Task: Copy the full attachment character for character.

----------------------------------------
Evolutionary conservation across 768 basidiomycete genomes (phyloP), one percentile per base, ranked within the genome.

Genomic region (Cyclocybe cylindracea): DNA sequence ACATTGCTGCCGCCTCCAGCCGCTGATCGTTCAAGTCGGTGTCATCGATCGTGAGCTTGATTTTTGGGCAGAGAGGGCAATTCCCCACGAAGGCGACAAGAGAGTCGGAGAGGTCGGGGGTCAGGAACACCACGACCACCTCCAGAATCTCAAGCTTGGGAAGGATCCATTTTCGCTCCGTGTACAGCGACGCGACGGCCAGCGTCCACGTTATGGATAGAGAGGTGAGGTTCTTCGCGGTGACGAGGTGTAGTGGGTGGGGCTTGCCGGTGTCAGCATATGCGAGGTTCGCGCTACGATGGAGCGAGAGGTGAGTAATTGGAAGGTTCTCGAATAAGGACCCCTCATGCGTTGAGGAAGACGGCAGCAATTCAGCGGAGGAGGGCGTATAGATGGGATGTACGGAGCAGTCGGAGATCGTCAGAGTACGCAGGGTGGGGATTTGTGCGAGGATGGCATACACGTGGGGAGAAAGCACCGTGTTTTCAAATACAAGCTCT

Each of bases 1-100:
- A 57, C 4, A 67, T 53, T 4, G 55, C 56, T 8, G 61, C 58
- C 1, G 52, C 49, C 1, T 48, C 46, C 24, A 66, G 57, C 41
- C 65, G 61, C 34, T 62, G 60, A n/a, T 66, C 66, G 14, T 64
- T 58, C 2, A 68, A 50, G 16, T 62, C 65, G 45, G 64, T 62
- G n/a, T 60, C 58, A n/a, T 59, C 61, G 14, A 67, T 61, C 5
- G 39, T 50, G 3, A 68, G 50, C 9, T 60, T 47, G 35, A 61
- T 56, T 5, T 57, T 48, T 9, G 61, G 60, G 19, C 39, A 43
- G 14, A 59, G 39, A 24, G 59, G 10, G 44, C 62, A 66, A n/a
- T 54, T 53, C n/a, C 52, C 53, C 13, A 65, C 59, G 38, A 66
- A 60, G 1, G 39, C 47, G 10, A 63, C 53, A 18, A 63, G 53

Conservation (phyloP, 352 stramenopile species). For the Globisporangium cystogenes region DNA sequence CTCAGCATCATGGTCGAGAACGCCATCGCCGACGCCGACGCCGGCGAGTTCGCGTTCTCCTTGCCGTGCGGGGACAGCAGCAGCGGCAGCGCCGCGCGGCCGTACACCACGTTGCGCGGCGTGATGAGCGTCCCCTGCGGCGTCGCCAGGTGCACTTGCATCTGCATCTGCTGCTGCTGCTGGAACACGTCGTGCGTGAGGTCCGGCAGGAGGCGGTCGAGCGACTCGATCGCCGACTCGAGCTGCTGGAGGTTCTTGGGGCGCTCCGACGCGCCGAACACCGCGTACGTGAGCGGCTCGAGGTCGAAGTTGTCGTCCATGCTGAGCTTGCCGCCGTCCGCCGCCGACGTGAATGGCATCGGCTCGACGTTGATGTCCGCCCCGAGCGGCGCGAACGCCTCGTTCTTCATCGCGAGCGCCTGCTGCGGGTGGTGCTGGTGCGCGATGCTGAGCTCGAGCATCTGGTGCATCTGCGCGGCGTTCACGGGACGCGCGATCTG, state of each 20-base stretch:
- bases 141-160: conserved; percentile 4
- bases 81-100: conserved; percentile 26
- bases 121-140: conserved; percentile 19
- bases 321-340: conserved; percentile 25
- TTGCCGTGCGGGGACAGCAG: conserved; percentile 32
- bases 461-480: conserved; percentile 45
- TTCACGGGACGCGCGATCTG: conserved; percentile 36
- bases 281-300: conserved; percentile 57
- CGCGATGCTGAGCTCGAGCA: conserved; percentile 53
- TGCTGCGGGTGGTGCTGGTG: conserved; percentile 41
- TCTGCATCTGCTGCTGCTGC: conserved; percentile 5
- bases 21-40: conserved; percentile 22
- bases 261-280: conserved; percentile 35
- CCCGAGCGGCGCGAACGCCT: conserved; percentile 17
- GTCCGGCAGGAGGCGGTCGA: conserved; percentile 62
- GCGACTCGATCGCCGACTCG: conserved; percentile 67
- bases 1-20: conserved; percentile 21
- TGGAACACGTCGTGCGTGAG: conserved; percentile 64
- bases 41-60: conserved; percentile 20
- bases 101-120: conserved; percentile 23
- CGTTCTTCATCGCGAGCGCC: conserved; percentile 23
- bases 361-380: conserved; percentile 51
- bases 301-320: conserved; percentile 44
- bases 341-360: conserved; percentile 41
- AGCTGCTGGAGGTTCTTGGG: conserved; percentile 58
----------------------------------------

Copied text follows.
Evolutionary conservation across 768 basidiomycete genomes (phyloP), one percentile per base, ranked within the genome.

Genomic region (Cyclocybe cylindracea): DNA sequence ACATTGCTGCCGCCTCCAGCCGCTGATCGTTCAAGTCGGTGTCATCGATCGTGAGCTTGATTTTTGGGCAGAGAGGGCAATTCCCCACGAAGGCGACAAGAGAGTCGGAGAGGTCGGGGGTCAGGAACACCACGACCACCTCCAGAATCTCAAGCTTGGGAAGGATCCATTTTCGCTCCGTGTACAGCGACGCGACGGCCAGCGTCCACGTTATGGATAGAGAGGTGAGGTTCTTCGCGGTGACGAGGTGTAGTGGGTGGGGCTTGCCGGTGTCAGCATATGCGAGGTTCGCGCTACGATGGAGCGAGAGGTGAGTAATTGGAAGGTTCTCGAATAAGGACCCCTCATGCGTTGAGGAAGACGGCAGCAATTCAGCGGAGGAGGGCGTATAGATGGGATGTACGGAGCAGTCGGAGATCGTCAGAGTACGCAGGGTGGGGATTTGTGCGAGGATGGCATACACGTGGGGAGAAAGCACCGTGTTTTCAAATACAAGCTCT

Each of bases 1-100:
- A 57, C 4, A 67, T 53, T 4, G 55, C 56, T 8, G 61, C 58
- C 1, G 52, C 49, C 1, T 48, C 46, C 24, A 66, G 57, C 41
- C 65, G 61, C 34, T 62, G 60, A n/a, T 66, C 66, G 14, T 64
- T 58, C 2, A 68, A 50, G 16, T 62, C 65, G 45, G 64, T 62
- G n/a, T 60, C 58, A n/a, T 59, C 61, G 14, A 67, T 61, C 5
- G 39, T 50, G 3, A 68, G 50, C 9, T 60, T 47, G 35, A 61
- T 56, T 5, T 57, T 48, T 9, G 61, G 60, G 19, C 39, A 43
- G 14, A 59, G 39, A 24, G 59, G 10, G 44, C 62, A 66, A n/a
- T 54, T 53, C n/a, C 52, C 53, C 13, A 65, C 59, G 38, A 66
- A 60, G 1, G 39, C 47, G 10, A 63, C 53, A 18, A 63, G 53

Conservation (phyloP, 352 stramenopile species). For the Globisporangium cystogenes region DNA sequence CTCAGCATCATGGTCGAGAACGCCATCGCCGACGCCGACGCCGGCGAGTTCGCGTTCTCCTTGCCGTGCGGGGACAGCAGCAGCGGCAGCGCCGCGCGGCCGTACACCACGTTGCGCGGCGTGATGAGCGTCCCCTGCGGCGTCGCCAGGTGCACTTGCATCTGCATCTGCTGCTGCTGCTGGAACACGTCGTGCGTGAGGTCCGGCAGGAGGCGGTCGAGCGACTCGATCGCCGACTCGAGCTGCTGGAGGTTCTTGGGGCGCTCCGACGCGCCGAACACCGCGTACGTGAGCGGCTCGAGGTCGAAGTTGTCGTCCATGCTGAGCTTGCCGCCGTCCGCCGCCGACGTGAATGGCATCGGCTCGACGTTGATGTCCGCCCCGAGCGGCGCGAACGCCTCGTTCTTCATCGCGAGCGCCTGCTGCGGGTGGTGCTGGTGCGCGATGCTGAGCTCGAGCATCTGGTGCATCTGCGCGGCGTTCACGGGACGCGCGATCTG, state of each 20-base stretch:
- bases 141-160: conserved; percentile 4
- bases 81-100: conserved; percentile 26
- bases 121-140: conserved; percentile 19
- bases 321-340: conserved; percentile 25
- TTGCCGTGCGGGGACAGCAG: conserved; percentile 32
- bases 461-480: conserved; percentile 45
- TTCACGGGACGCGCGATCTG: conserved; percentile 36
- bases 281-300: conserved; percentile 57
- CGCGATGCTGAGCTCGAGCA: conserved; percentile 53
- TGCTGCGGGTGGTGCTGGTG: conserved; percentile 41
- TCTGCATCTGCTGCTGCTGC: conserved; percentile 5
- bases 21-40: conserved; percentile 22
- bases 261-280: conserved; percentile 35
- CCCGAGCGGCGCGAACGCCT: conserved; percentile 17
- GTCCGGCAGGAGGCGGTCGA: conserved; percentile 62
- GCGACTCGATCGCCGACTCG: conserved; percentile 67
- bases 1-20: conserved; percentile 21
- TGGAACACGTCGTGCGTGAG: conserved; percentile 64
- bases 41-60: conserved; percentile 20
- bases 101-120: conserved; percentile 23
- CGTTCTTCATCGCGAGCGCC: conserved; percentile 23
- bases 361-380: conserved; percentile 51
- bases 301-320: conserved; percentile 44
- bases 341-360: conserved; percentile 41
- AGCTGCTGGAGGTTCTTGGG: conserved; percentile 58